Unreal Nature

November 13, 2014

Hybridizing

Filed under: Uncategorized — unrealnature @ 5:49 am

… These resistances give us a glimpse of thinking, its form as movement against our movements.

Final post from Philosophy and the Moving Image: Refractions of Reality by John Mullarkey (2009):

… Cinema thinks but in a non-philosophical way. Or rather, cinema unphilosophizes what philosophy — and thinking — thought it was. And it does this by resisting what philosophy thinks film and so also it itself are when philosophy applies itself to film and illustrates itself through films.

… A ‘process metaphysics’ of film highlights nothing more than film’s own boundlessness and resistance to theory, especially ontological theory. Admittedly, this idea could be applied to every art (indeed, strictly speaking, it must apply to every ‘thing’ too), but film is of significance for being that art which ostensibly resists definition like few others, just because ‘it’ is so hybrid (part theatrical, part literary, part photographic, part musical, a group-manufactured commercial art-product). Film is hybridity itself, or, in Bergsonian terms, creativity in the raw: which is only to say that the very messiness of film — which is fast approaching even further levels of divergent mess through new forms of media and spectatorship — merges with the same messiness of reality.

Is that it then? Not an answer to the question at the outset but a resetting of what that question should have meant, namely, a suggestive outline (formed via the differentials of cinematic resistance to theory) that the reader must complete by refraction through his or her own imagination? As regards answering with one philosophy of filmic thinking, yes, that’s all folks. But as regards the practice of further cinema theory, perhaps there could be more.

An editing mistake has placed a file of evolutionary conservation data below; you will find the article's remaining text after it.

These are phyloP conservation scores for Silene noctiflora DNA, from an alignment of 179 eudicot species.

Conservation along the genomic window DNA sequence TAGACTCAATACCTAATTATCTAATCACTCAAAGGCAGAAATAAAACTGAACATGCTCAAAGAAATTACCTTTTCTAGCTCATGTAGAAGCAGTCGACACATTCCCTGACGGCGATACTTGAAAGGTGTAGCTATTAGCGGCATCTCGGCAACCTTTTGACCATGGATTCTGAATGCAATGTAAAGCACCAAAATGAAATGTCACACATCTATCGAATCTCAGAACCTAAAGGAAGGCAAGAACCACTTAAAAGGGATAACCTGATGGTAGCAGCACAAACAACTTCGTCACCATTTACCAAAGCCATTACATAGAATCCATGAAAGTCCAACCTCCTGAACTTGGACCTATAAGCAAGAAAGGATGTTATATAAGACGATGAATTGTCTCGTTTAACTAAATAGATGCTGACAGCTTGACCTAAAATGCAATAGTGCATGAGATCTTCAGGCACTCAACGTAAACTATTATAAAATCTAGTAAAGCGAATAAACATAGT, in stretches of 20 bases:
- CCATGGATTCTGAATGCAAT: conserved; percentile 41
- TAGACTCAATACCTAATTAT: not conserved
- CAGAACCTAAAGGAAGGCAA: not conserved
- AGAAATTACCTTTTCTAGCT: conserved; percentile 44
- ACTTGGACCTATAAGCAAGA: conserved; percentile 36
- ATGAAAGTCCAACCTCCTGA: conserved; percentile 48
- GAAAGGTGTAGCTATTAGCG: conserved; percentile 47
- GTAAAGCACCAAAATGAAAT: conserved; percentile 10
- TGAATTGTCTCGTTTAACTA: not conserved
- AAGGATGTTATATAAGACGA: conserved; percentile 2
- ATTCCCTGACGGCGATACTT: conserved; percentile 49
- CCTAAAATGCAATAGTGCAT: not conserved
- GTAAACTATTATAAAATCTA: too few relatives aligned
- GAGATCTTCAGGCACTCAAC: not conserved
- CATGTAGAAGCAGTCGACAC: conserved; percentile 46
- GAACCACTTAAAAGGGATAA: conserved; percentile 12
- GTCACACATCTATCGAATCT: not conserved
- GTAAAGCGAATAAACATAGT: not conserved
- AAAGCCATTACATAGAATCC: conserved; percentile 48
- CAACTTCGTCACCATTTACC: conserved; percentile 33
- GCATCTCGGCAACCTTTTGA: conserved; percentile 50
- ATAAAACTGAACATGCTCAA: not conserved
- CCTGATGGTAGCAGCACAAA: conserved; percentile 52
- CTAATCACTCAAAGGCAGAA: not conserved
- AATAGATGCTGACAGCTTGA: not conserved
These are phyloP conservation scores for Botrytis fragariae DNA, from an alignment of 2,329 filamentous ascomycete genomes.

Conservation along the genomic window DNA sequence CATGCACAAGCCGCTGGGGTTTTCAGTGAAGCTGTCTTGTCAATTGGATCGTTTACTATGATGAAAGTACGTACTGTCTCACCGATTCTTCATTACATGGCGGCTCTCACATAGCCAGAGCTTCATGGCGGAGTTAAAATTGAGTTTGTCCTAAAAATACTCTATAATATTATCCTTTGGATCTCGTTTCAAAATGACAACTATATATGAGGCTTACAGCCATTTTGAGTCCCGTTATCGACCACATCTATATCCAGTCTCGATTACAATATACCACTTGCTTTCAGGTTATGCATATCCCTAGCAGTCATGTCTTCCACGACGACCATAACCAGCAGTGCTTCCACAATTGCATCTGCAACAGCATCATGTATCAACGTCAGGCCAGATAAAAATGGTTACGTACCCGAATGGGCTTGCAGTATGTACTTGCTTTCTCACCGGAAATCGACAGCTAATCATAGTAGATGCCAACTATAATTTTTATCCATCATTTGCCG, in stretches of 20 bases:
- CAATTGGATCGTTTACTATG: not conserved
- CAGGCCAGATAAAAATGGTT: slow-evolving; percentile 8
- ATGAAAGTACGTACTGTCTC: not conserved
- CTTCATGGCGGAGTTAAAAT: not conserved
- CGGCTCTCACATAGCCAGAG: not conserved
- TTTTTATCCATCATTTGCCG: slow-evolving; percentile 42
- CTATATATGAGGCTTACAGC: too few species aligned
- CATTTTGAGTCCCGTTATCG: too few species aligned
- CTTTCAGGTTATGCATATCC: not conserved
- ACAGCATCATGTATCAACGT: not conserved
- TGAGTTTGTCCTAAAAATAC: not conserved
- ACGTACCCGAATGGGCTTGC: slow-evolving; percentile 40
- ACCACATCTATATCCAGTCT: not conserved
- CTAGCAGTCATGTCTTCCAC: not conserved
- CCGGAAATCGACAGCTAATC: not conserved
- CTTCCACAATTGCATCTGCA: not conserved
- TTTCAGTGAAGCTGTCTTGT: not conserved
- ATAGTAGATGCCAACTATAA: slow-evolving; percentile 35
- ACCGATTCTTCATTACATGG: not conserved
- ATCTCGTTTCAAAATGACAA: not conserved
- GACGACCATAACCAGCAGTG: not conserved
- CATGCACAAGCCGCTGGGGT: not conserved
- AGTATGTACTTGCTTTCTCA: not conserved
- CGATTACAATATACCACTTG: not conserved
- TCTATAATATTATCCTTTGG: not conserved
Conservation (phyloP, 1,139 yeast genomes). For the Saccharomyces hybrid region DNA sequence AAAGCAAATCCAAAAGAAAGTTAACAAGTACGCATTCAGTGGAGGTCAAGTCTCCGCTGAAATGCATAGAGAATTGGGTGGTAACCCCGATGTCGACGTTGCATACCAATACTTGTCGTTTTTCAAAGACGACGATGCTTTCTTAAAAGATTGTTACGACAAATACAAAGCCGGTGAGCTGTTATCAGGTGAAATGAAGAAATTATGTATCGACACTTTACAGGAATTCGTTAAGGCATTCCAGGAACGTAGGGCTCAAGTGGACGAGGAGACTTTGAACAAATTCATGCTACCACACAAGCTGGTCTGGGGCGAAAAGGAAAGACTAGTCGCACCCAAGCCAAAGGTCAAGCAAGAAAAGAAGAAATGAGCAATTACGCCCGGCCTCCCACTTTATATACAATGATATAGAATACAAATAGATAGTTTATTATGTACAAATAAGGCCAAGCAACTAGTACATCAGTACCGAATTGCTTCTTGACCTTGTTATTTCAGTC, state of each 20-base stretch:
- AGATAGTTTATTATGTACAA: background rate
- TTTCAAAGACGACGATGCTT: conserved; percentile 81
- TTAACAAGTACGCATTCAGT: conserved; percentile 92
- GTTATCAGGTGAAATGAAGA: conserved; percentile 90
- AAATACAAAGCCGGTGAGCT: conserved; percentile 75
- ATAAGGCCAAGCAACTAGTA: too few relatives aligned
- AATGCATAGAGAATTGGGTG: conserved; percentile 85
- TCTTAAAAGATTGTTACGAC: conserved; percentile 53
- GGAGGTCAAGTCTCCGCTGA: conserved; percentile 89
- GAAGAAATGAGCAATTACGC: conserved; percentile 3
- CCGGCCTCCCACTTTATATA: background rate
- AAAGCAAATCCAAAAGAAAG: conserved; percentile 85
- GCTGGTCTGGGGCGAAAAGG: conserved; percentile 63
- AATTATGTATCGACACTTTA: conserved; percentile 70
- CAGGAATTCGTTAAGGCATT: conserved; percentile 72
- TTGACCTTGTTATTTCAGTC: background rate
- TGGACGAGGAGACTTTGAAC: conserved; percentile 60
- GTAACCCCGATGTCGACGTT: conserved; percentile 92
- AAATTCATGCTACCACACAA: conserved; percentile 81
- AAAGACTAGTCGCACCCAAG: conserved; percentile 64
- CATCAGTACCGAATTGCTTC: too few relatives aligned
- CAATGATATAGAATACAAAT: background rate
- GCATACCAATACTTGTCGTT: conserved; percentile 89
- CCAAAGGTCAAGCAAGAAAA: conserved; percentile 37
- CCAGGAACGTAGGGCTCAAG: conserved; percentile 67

… Alain Badiou is fond of reciting the end of Beckett’s Unnameable with respect to the paradox of eventual action (pursuing an action whose justification must be a self-fulfilling prophecy): ‘You must go on, I can’t go on, I will go on.’ With respect to philosophers, however, the only certainty is that they do always go on.

… what makes philosophy different is that its nominated problems are whichever ones refuse and refute unanimity at any one time. Out of this conflict of times we glimpse the shape that every thought has as its form; and this form is nothing less than the complexity of its own movements, which include its resistances. These resistances give us a glimpse of thinking, its form as movement against our movements. And, finally, this also gives every philosophy, including the philosophy of film, a nascent shape, created in the interference between contrary movements.

… What Rick Altman writes of cinema — that it is ‘constituted by a continuing interchange, neither beginning nor ending at any specific point’ — must also be true of philosophical thought. Philosophy is the continual interchange or refraction between itself and its other.

My most recent previous post from Mullarkey’s book is here.

-Julie

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